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RHODES FAMILY - Perhaps no family has figured more prominently in the settlement and growth of the upper Ohio valley, than the RHODES family. Among the most worthy and noted citizens of Bridgport, the decendants of this family take rank. In about 1800, Moses Rhodes moved from Virginia, to Canton, Ohio, now Bridgeport, with his aged father. Moses Rhodes was born near Morefield, Va., in 1784, and died in. Bridgeport in 1871. While living here he married Nancy Martin, the daughter of Col. Martin, who was one of the most prominent, as well as one of the wealthiest men of what was then Virginia, now West Virginia. He was a public man, and was a member of the Virginia senate at the time of his death. Nancy, his daughter, was left an orphan at the age of twelve years and was taken into the family of her guardian, Presley Martin, who was a half-brother of her father, Col. Martin. Presley Martin was also a noted politician and citizen of the vicinity In which he lived, his home being at New Martinsville, which town he laid out and which was named in his honor. Nancy Rhodes died in her seventy-third year. Moses Rhodes was among the first to open a tavern in the upper Ohio valley, having established one in what is now Bridgeport, at a very early date. He also owned a ferry, and a boat yard, and speculated in produce, which he bought for the New Orleans market and carried down the river on a flatboat. Several times he made this, then, perilous trip, walking back the entire distance to Bridgeport, carrying his silver-money on his back in a sack. The return route lay through the territory of the Chickasaw and Chocktaw Indian nations in the states of Mississippi and Tennessee. The sturdy pioneer on two different occasions sailed from New Orleans to New York, returning on foot to Bridgeport. Later, he erected the Rhodes block, and two warehouses in that town, and for years conducted a large grain and produce business, also running a lumber yard at the same time. In 1852 he retired from active business with an ample fortune, owning consider- able real estate in Bridgeport and vicinity, and thereafter lived a quiet and retired life until his death. In politics he was an old line whig, and always took a decided interest in public affairs. Although the Rhodes family were originally Quakers, he became an acceptable member of the Presbyterian church, in which faith he died. His estimable wife was a communicant of the Methodist Episcopal church. This happy marriage was blessed by seven children, three of whom are living. Martin died in 1828; Elizabeth P. and Caroline S., the wife of Christian Ogleby, died in 1875. Lucinda, is the widow of Luther l-farrah, a member. of one of the first families of Belmont county; Charles, who died In 1865, and Mary, now the wife of William Thomas, of Pultney township, Belmont county, and Elizabeth, who married William B. Kern of Middlebourne. W. Va., she died in 1861. It was of such stock that Ebenezer Rhodes, the principal of this biographical sketch, came. He was born in Bridgeport, June 26, 1818, and has since resided there. It has been his privilege to see the place grow from a mere hamlet to an important city, throbbing with industry, the seat of several large iron mills and other manufactories, several of which he has been active in establishing and maintaining. He received a good education in the common schools, and afterward in Franklin college at Athens, Ohio. Early in life he became connected with his father. In the commission business, and under his wise tutelage laid the foundation for a practical business education. Upon the retirement of Moses Rhodes, his father, he and his brother-in-law, Ogleby, succeeded to the business. Soon afterward they gave up the commission business and engaged in the wholesale grocery trade. Eight years later Mr. Ogleby retired from the firm, and Charles Rhodes became a partner. About four years later, Charles was obliged to dis- continue business on account of poor health, at which time W. S. Warfield was taken into partnership. Some time after, Mr. Rhodes bought Mr. Warfield's share and took his son Charles into the firm. In 1875 he turned the business over to his sons, C. M. and O. T. Rhodes. Several years later Mr. Rhodes obtained an interest in the Diamond flour mill, which he now owns exclusively. This mill is one of the most valuable properties in eastern Ohio. He owns considerable real estate in Bridgeport, and has been identified with the various improvements in that city and vicinity, being one of the originators of the First National bank, and for twenty years its president. He was also for several years president of the La Belle Glass works, also one of the builders and directors of the AEtna Iron works. The citizens of his native town honored him for twenty years by making him a member of their school board, two years of which he was its president. Mr. Rhodes was one of the directors of the Tuscarawas Valley railroad from the beginning to its completion. On August 3, 1843, he took Caroline Townsend, of New Brighton, to wife. She also descended from one of the oldest and most prominent Quaker families of western Pennsylyania. She was laid to rest September 17, 1888. To Mr. and Mrs. Rhodes, eight children have been born, seven of whom survive. He is an active member of the Methodist Episcopal church of Bridgeport, and no one excels him as a good and loyal citizen, and an earnest promoter of every good and moral movement for the improvement of his fellow-men.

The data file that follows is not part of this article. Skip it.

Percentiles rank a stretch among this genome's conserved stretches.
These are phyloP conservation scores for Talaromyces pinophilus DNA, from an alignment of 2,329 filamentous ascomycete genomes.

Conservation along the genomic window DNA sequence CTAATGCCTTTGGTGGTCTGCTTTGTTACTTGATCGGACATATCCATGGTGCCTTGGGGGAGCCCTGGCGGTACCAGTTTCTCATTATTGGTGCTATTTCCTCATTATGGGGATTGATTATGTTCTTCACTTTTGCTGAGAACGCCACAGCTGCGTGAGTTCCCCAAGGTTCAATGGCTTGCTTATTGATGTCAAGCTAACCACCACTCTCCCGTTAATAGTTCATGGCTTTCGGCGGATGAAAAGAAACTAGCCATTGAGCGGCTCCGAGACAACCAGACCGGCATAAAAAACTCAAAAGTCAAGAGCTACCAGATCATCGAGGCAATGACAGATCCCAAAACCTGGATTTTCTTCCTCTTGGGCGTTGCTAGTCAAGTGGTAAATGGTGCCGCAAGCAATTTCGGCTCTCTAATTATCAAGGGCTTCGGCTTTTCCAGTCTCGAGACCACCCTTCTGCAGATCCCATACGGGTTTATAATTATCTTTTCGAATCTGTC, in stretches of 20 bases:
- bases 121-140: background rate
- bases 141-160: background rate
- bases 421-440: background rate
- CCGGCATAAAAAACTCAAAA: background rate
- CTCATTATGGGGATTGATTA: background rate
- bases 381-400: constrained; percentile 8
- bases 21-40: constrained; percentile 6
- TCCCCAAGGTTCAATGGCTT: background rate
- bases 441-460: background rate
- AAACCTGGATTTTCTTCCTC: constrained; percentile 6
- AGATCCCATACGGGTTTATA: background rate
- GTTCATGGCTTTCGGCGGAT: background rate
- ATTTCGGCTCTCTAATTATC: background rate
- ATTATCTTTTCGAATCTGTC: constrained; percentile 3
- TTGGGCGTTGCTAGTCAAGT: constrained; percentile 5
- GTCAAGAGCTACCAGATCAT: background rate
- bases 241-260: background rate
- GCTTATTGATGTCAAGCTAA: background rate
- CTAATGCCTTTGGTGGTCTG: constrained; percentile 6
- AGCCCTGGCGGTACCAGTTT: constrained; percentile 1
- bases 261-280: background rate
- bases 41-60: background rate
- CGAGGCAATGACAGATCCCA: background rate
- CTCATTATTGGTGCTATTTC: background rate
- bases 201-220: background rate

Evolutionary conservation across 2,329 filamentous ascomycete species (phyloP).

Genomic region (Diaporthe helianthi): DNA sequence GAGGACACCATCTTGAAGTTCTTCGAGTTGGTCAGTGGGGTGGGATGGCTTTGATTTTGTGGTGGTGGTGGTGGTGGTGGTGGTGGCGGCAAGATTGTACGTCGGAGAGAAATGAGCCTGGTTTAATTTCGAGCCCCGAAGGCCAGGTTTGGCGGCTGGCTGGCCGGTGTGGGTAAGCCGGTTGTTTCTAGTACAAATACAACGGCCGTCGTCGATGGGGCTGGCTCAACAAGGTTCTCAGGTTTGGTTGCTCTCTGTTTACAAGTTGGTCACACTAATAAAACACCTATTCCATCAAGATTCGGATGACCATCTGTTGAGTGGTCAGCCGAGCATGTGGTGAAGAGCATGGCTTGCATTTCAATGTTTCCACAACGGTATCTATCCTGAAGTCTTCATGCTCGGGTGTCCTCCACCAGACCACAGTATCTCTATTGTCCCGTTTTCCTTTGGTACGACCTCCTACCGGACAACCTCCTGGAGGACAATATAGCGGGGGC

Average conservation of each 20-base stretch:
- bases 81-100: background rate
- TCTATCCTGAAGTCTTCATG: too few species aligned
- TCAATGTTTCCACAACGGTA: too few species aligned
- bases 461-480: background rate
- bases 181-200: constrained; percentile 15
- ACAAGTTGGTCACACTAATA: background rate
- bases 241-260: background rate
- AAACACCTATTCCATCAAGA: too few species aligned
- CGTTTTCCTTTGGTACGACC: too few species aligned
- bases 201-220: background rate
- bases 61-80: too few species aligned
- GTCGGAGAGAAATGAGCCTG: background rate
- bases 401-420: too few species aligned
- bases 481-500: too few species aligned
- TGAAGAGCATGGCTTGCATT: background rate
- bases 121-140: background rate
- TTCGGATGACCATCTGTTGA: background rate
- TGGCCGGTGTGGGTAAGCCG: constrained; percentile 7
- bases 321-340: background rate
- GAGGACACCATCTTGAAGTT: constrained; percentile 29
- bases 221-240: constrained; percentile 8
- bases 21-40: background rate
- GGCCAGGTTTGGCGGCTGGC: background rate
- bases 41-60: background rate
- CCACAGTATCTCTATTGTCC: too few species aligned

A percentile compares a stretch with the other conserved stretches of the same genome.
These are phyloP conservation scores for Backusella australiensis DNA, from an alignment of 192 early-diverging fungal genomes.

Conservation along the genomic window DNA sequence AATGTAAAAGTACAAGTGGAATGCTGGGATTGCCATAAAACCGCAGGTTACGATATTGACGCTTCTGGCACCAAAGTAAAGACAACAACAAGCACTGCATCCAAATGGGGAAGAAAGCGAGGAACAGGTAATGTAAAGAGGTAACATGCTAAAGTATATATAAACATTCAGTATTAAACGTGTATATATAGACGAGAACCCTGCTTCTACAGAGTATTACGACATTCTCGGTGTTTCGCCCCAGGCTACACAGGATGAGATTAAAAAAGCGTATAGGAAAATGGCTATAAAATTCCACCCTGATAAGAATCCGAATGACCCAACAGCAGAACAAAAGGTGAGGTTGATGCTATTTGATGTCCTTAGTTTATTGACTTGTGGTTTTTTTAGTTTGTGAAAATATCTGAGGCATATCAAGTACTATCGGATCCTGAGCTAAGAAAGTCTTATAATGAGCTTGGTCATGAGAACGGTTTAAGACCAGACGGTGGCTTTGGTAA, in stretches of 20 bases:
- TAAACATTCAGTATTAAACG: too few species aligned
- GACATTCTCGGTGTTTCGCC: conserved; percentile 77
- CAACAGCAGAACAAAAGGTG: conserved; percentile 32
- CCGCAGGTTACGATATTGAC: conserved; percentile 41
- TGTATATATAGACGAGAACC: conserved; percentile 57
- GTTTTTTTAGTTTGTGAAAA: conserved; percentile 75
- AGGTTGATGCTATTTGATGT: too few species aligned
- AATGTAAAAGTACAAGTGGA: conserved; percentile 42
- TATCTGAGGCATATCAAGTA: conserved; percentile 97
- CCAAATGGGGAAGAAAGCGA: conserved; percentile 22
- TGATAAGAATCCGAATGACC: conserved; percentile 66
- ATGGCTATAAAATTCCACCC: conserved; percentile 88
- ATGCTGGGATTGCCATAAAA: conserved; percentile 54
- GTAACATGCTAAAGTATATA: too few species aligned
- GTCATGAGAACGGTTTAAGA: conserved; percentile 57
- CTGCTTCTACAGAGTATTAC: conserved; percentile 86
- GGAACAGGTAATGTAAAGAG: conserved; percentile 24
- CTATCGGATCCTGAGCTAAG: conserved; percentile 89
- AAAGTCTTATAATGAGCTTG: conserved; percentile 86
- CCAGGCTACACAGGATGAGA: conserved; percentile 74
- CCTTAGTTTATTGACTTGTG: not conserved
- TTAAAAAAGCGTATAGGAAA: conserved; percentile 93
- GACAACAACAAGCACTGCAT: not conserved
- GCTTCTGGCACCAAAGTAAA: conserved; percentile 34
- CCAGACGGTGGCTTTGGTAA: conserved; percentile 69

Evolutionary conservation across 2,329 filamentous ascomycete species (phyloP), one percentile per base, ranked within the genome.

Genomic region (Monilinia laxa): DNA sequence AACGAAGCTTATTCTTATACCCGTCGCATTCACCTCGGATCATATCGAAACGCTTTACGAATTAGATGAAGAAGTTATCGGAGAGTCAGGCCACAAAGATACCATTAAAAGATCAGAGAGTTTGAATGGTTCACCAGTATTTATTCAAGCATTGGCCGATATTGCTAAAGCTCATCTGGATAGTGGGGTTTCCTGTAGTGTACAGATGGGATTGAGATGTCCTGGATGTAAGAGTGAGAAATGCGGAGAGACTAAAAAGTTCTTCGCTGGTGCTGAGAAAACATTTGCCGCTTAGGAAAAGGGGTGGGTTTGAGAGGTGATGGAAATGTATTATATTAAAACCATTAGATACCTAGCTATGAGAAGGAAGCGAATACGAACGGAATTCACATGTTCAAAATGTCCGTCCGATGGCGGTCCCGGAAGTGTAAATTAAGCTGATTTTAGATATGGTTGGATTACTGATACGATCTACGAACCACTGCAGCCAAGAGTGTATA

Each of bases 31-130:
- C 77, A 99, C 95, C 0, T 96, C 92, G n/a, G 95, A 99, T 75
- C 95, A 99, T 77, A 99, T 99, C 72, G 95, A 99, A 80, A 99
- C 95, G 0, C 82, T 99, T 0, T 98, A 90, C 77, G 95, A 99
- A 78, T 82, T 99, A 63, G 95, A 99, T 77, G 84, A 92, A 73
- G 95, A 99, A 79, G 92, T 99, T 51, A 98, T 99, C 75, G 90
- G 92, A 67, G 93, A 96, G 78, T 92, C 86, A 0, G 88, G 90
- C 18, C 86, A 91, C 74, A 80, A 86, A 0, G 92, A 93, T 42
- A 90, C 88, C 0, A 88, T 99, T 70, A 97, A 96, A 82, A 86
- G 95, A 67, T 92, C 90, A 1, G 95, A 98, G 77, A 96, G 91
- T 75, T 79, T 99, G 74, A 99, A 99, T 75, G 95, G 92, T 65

From the book entitled:History of the Upper Ohio Valley" Vol. II, 1890
Pages 555-556

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